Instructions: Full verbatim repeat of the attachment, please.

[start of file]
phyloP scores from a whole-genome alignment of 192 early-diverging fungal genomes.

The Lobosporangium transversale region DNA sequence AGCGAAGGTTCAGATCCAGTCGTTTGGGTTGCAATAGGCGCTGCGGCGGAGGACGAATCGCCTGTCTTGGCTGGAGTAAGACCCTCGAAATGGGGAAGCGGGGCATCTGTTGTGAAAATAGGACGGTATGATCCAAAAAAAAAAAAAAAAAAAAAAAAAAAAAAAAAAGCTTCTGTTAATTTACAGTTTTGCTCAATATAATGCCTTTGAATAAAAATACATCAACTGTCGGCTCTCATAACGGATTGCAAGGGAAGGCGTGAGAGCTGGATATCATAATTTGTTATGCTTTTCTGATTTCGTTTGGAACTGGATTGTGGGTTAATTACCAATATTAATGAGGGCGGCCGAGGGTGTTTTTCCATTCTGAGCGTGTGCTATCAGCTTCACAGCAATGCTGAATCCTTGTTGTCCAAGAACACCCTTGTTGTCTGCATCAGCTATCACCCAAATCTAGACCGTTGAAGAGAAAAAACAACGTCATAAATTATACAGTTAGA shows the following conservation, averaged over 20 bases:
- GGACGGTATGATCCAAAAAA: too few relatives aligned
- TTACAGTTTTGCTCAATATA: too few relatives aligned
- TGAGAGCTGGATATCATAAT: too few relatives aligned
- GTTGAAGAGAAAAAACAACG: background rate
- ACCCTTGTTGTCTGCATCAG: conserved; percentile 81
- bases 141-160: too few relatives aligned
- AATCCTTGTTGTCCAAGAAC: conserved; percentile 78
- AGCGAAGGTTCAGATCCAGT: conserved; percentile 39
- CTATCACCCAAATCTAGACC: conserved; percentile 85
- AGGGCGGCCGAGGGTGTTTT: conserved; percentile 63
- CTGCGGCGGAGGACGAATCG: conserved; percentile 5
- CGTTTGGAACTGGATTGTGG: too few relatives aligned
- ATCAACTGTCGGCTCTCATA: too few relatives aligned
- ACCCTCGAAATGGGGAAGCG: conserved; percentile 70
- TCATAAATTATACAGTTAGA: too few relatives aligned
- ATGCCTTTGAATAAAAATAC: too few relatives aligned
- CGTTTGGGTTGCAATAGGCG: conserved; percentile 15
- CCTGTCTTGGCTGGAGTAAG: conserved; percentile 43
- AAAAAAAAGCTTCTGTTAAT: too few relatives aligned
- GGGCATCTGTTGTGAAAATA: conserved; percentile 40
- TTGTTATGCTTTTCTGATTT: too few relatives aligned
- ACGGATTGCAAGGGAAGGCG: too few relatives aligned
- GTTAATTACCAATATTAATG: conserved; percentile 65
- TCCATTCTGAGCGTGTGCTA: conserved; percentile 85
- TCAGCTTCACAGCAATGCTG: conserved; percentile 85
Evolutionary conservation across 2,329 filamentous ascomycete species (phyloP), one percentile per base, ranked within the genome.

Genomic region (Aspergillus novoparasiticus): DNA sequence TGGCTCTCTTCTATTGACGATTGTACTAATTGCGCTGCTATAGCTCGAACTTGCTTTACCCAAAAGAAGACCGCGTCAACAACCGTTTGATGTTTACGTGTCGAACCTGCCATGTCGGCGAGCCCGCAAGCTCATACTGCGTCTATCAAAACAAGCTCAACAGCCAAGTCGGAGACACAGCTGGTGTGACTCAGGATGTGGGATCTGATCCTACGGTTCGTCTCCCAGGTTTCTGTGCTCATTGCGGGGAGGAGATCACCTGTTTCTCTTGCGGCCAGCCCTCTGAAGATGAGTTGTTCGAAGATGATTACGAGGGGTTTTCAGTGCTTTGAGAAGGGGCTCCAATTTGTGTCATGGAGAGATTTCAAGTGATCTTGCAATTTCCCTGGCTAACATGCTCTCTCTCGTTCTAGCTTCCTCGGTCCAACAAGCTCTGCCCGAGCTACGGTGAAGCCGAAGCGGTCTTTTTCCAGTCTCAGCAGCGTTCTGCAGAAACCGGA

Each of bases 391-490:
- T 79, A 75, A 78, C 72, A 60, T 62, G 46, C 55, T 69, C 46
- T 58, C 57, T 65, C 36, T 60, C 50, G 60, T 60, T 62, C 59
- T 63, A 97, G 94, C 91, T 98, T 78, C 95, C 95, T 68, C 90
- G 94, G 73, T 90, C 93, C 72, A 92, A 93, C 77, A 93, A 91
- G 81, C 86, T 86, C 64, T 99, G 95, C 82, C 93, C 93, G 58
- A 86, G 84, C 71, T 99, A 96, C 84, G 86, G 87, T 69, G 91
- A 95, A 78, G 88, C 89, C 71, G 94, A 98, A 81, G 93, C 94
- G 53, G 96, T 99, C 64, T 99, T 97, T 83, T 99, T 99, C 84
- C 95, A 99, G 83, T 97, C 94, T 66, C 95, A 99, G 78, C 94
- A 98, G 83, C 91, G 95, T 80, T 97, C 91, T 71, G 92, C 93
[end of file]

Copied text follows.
phyloP scores from a whole-genome alignment of 192 early-diverging fungal genomes.

The Lobosporangium transversale region DNA sequence AGCGAAGGTTCAGATCCAGTCGTTTGGGTTGCAATAGGCGCTGCGGCGGAGGACGAATCGCCTGTCTTGGCTGGAGTAAGACCCTCGAAATGGGGAAGCGGGGCATCTGTTGTGAAAATAGGACGGTATGATCCAAAAAAAAAAAAAAAAAAAAAAAAAAAAAAAAAAGCTTCTGTTAATTTACAGTTTTGCTCAATATAATGCCTTTGAATAAAAATACATCAACTGTCGGCTCTCATAACGGATTGCAAGGGAAGGCGTGAGAGCTGGATATCATAATTTGTTATGCTTTTCTGATTTCGTTTGGAACTGGATTGTGGGTTAATTACCAATATTAATGAGGGCGGCCGAGGGTGTTTTTCCATTCTGAGCGTGTGCTATCAGCTTCACAGCAATGCTGAATCCTTGTTGTCCAAGAACACCCTTGTTGTCTGCATCAGCTATCACCCAAATCTAGACCGTTGAAGAGAAAAAACAACGTCATAAATTATACAGTTAGA shows the following conservation, averaged over 20 bases:
- GGACGGTATGATCCAAAAAA: too few relatives aligned
- TTACAGTTTTGCTCAATATA: too few relatives aligned
- TGAGAGCTGGATATCATAAT: too few relatives aligned
- GTTGAAGAGAAAAAACAACG: background rate
- ACCCTTGTTGTCTGCATCAG: conserved; percentile 81
- bases 141-160: too few relatives aligned
- AATCCTTGTTGTCCAAGAAC: conserved; percentile 78
- AGCGAAGGTTCAGATCCAGT: conserved; percentile 39
- CTATCACCCAAATCTAGACC: conserved; percentile 85
- AGGGCGGCCGAGGGTGTTTT: conserved; percentile 63
- CTGCGGCGGAGGACGAATCG: conserved; percentile 5
- CGTTTGGAACTGGATTGTGG: too few relatives aligned
- ATCAACTGTCGGCTCTCATA: too few relatives aligned
- ACCCTCGAAATGGGGAAGCG: conserved; percentile 70
- TCATAAATTATACAGTTAGA: too few relatives aligned
- ATGCCTTTGAATAAAAATAC: too few relatives aligned
- CGTTTGGGTTGCAATAGGCG: conserved; percentile 15
- CCTGTCTTGGCTGGAGTAAG: conserved; percentile 43
- AAAAAAAAGCTTCTGTTAAT: too few relatives aligned
- GGGCATCTGTTGTGAAAATA: conserved; percentile 40
- TTGTTATGCTTTTCTGATTT: too few relatives aligned
- ACGGATTGCAAGGGAAGGCG: too few relatives aligned
- GTTAATTACCAATATTAATG: conserved; percentile 65
- TCCATTCTGAGCGTGTGCTA: conserved; percentile 85
- TCAGCTTCACAGCAATGCTG: conserved; percentile 85
Evolutionary conservation across 2,329 filamentous ascomycete species (phyloP), one percentile per base, ranked within the genome.

Genomic region (Aspergillus novoparasiticus): DNA sequence TGGCTCTCTTCTATTGACGATTGTACTAATTGCGCTGCTATAGCTCGAACTTGCTTTACCCAAAAGAAGACCGCGTCAACAACCGTTTGATGTTTACGTGTCGAACCTGCCATGTCGGCGAGCCCGCAAGCTCATACTGCGTCTATCAAAACAAGCTCAACAGCCAAGTCGGAGACACAGCTGGTGTGACTCAGGATGTGGGATCTGATCCTACGGTTCGTCTCCCAGGTTTCTGTGCTCATTGCGGGGAGGAGATCACCTGTTTCTCTTGCGGCCAGCCCTCTGAAGATGAGTTGTTCGAAGATGATTACGAGGGGTTTTCAGTGCTTTGAGAAGGGGCTCCAATTTGTGTCATGGAGAGATTTCAAGTGATCTTGCAATTTCCCTGGCTAACATGCTCTCTCTCGTTCTAGCTTCCTCGGTCCAACAAGCTCTGCCCGAGCTACGGTGAAGCCGAAGCGGTCTTTTTCCAGTCTCAGCAGCGTTCTGCAGAAACCGGA

Each of bases 391-490:
- T 79, A 75, A 78, C 72, A 60, T 62, G 46, C 55, T 69, C 46
- T 58, C 57, T 65, C 36, T 60, C 50, G 60, T 60, T 62, C 59
- T 63, A 97, G 94, C 91, T 98, T 78, C 95, C 95, T 68, C 90
- G 94, G 73, T 90, C 93, C 72, A 92, A 93, C 77, A 93, A 91
- G 81, C 86, T 86, C 64, T 99, G 95, C 82, C 93, C 93, G 58
- A 86, G 84, C 71, T 99, A 96, C 84, G 86, G 87, T 69, G 91
- A 95, A 78, G 88, C 89, C 71, G 94, A 98, A 81, G 93, C 94
- G 53, G 96, T 99, C 64, T 99, T 97, T 83, T 99, T 99, C 84
- C 95, A 99, G 83, T 97, C 94, T 66, C 95, A 99, G 78, C 94
- A 98, G 83, C 91, G 95, T 80, T 97, C 91, T 71, G 92, C 93